Vehicle and Auto Theft Laws in Arizona

Learn about the penalties for vehicle theft and related crimes, like carjacking and joyriding.

By , Attorney · Mitchell Hamline School of Law
Updated 2/09/2024

The penalties for vehicle theft in Arizona depend on whether the person intends to permanently deprive the owner of the vehicle or take it for a joyride. If the defendant took the vehicle by force, it's considered robbery. Stealing parts of a car can also land a person in trouble. Read on to learn how Arizona law punishes vehicle theft and related crimes.

Arizona's Vehicle Theft Crimes

You'll find vehicle theft and related crimes under the following sections of Arizona's criminal code:

  • theft of a vehicle (means of transportation) (§ 13-1814)
  • joyriding (unlawful use of means of transportation) (§ 13-1803), and
  • general theft for stealing an engine or transmission (§ 13-1802).

"Means of transportation" refers to any vehicle that can be used on a highway, waterway, or airway, such as a car, truck, motorcycle, or boat. Stealing a vehicle by force or threat of force—commonly known as carjacking—falls under Arizona's robbery laws. These crimes all carry felony penalties. (More on penalties below.)

(Ariz. Rev. Stat. §§ 13-105, 13-1902 (2024).)

What Are the Penalties for Stealing a Vehicle in Arizona?

Stealing a car—not intending to return it—carries felony penalties in Arizona. It's theft even if the person doesn't intend to keep the vehicle for themself. Selling it to a chop shop or ditching it miles away deprives the owner of their vehicle, which makes it a theft. It's also theft to obtain or buy a vehicle knowing it's stolen.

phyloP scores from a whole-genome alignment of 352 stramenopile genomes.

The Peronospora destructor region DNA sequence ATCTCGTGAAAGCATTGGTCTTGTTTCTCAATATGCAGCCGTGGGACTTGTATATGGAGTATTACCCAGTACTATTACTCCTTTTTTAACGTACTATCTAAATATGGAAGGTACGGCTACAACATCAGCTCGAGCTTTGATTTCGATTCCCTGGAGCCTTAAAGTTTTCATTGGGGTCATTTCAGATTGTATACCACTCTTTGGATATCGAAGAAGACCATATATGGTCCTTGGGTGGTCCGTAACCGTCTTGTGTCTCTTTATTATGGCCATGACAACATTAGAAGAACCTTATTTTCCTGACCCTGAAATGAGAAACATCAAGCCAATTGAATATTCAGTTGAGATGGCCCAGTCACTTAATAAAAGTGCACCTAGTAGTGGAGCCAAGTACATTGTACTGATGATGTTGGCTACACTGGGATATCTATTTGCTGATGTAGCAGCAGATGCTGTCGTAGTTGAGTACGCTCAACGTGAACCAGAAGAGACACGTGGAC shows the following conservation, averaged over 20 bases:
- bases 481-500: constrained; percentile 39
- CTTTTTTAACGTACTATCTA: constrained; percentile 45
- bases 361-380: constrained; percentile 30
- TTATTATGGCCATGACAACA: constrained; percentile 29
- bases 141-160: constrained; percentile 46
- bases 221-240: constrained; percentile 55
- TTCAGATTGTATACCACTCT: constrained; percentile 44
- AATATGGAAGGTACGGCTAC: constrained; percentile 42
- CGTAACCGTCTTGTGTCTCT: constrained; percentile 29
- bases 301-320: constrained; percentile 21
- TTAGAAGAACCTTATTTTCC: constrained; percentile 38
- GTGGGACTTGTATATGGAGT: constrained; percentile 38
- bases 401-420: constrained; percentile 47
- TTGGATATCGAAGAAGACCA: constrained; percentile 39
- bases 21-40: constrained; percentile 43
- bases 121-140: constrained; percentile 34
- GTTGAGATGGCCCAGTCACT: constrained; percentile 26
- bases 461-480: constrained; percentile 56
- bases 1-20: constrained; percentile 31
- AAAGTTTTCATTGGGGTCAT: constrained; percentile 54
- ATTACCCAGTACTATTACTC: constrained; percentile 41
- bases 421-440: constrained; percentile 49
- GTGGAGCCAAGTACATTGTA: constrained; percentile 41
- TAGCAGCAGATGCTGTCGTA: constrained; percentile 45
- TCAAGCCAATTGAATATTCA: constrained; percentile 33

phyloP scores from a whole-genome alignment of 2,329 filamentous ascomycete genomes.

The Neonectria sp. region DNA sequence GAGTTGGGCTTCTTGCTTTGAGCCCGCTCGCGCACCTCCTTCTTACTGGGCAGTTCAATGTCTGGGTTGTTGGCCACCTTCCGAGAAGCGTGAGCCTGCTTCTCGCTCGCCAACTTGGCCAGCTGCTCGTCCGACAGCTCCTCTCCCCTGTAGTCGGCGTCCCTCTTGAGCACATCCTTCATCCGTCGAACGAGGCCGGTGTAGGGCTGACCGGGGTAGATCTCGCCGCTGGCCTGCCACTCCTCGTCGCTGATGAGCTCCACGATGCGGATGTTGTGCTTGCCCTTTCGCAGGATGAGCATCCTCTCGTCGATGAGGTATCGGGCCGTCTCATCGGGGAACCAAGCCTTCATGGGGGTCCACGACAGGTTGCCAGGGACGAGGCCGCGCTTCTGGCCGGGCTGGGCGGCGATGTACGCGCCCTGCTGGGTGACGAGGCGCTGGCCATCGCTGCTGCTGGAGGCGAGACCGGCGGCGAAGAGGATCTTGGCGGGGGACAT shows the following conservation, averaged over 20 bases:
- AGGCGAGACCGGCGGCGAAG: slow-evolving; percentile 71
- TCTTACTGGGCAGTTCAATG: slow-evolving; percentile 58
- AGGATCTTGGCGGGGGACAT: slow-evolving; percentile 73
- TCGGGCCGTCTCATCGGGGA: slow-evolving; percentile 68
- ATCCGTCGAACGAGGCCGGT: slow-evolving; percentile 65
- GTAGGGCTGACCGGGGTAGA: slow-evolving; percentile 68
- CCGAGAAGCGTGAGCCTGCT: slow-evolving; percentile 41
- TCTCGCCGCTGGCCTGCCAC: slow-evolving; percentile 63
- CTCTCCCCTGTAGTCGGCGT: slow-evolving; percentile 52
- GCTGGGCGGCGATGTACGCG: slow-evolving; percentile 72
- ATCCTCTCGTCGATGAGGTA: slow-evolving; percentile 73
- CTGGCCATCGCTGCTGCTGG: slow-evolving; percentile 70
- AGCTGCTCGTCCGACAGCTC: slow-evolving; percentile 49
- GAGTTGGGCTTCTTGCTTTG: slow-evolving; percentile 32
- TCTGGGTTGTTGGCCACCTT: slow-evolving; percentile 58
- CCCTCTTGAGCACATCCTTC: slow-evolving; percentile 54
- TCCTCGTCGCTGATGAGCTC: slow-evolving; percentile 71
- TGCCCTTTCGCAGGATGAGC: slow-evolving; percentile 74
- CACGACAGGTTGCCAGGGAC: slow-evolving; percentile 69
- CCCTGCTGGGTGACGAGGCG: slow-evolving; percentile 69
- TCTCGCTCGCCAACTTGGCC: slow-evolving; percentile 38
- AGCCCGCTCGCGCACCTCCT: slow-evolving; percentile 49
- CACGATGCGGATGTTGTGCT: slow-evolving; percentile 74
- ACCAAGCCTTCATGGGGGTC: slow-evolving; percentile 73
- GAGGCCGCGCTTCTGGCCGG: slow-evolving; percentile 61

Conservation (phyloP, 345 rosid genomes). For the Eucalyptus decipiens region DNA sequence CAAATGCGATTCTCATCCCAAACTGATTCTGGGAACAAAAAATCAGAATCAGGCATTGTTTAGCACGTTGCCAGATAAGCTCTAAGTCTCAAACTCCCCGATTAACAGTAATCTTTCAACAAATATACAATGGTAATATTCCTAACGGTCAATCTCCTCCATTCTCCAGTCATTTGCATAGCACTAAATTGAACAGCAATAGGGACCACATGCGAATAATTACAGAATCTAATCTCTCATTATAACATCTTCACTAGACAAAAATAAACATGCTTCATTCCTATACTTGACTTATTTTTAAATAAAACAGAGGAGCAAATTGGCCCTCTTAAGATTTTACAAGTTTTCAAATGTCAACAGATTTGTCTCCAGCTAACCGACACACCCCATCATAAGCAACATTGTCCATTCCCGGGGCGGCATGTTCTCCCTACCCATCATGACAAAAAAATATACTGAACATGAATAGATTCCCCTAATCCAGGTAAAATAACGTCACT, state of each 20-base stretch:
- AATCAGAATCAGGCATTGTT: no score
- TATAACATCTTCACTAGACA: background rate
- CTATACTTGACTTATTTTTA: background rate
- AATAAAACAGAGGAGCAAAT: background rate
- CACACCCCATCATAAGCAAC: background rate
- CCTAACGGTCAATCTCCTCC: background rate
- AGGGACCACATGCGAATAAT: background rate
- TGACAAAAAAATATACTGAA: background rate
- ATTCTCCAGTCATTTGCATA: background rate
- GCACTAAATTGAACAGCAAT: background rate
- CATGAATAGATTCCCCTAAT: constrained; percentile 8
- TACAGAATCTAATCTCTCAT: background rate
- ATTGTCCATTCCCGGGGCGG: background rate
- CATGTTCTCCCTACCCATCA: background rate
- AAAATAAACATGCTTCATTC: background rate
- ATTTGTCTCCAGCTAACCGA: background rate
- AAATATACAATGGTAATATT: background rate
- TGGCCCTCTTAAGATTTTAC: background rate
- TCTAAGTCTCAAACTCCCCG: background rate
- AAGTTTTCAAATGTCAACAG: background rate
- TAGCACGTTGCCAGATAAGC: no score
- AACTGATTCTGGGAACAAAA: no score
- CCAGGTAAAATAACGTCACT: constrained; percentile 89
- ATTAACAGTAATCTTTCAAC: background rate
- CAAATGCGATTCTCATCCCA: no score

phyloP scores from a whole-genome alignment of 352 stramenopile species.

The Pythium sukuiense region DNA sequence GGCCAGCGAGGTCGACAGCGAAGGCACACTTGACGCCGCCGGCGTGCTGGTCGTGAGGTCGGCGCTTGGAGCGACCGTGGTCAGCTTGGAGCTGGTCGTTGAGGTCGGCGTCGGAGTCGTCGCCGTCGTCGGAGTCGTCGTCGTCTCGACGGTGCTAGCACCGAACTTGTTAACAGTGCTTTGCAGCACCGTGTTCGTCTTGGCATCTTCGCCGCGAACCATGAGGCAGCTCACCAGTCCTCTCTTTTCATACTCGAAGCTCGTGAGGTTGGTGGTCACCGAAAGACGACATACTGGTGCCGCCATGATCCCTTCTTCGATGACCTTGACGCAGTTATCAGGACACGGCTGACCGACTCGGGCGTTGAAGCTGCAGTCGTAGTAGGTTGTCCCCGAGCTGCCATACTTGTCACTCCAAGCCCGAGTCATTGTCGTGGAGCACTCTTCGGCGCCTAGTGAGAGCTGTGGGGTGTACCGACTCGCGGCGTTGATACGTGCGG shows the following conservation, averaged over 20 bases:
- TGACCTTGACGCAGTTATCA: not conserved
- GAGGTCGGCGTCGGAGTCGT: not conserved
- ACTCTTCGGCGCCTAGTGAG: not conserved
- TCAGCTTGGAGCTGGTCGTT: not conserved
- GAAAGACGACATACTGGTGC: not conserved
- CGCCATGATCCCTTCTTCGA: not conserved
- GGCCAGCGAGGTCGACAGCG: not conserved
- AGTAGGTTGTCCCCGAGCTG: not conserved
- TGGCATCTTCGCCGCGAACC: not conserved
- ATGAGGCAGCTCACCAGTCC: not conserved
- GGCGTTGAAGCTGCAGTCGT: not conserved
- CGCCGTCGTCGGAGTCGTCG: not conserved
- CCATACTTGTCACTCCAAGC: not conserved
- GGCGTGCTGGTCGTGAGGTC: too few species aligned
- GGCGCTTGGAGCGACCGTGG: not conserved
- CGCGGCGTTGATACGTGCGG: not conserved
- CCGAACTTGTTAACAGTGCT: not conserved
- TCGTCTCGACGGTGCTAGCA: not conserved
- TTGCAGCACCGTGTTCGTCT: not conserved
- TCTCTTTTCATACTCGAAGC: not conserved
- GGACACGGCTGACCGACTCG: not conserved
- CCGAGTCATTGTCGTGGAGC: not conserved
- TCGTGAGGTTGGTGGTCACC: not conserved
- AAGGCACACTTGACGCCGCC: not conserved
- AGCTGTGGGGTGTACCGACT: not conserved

A person who steals another's vehicle commits a class 3 felony. The presumptive prison sentence for a first-time felon is 3½ years. The maximum sentence is 25 years.

(Ariz. Rev. Stat. Ann. § 13-1814 (2024).)

What Are the Penalties for Theft of a Vehicle Transmission or Engine in Arizona?

Arizona law also carves out felony penalties specific to stealing a vehicle transmission or engine. Under the general theft law, it's a class 4 felony to steal a vehicle engine or transmission, regardless of its value. A class 4 felony in Arizona carries a presumptive sentence of 2½ years for a first felony and a maximum sentence of 15 years.

(Ariz. Rev. Stat. §§ 13-1802 (2024).)

What Are the Penalties for Carjacking in Arizona?

Arizona doesn't have a law specific to carjacking. This offense falls under the state's robbery laws. A person commits robbery by taking another's property against their will (and in their presence) by use of force or threat of force.

Robbery carries class 4 felony penalties unless the defendant is armed or threatens to use a deadly weapon against the victim. Armed robbery is a class 2 felony. A class 4 felony in Arizona carries a presumptive sentence of 2½ years for a first felony and a maximum sentence of 15 years. Class 2 felonies have a 5-year presumptive sentence for a first felony and a maximum 35-year sentence.

(Ariz. Rev. Stat. §§ 13-1902, 13-1904 (2024).)

What Are the Penalties for Unlawful Use of a Vehicle (Joyriding) in Arizona?

A person commits the crime of unlawful use of means of transportation (often called joyriding) by taking a vehicle without authorization but not intending to permanently deprive the owner of the vehicle. Taking a vehicle for a joyride is a felony whether you're the driver or passenger. The driver or person who took control of the vehicle commits a class 5 felony. A passenger who knowingly participates in a joyride can be punished for a class 6 felony.

A person convicted of a class 5 felony faces a presumptive sentence of one and a half years for a first offense and a maximum sentence of 7½ years. A class 6 felony carries a presumptive sentence of one year for a first offense and a maximum sentence of 5 years and 9 months.

(Ariz. Rev. Stat. § 13-1803 (2024).)

Talk to a Lawyer

A conviction for any of Arizona's motor vehicle crimes is a felony conviction and becomes part of your permanent criminal record. If you're convicted later of another crime, the court can consider your prior conviction and impose a harsher sentence in the new case. A felony conviction can hurt you when you are looking for a job or applying to rent a house or apartment. A convicted felon also loses the right to vote and carry firearms and can lose certain professional licenses. If you face charges for vehicle theft, talk to an experienced criminal defense attorney.

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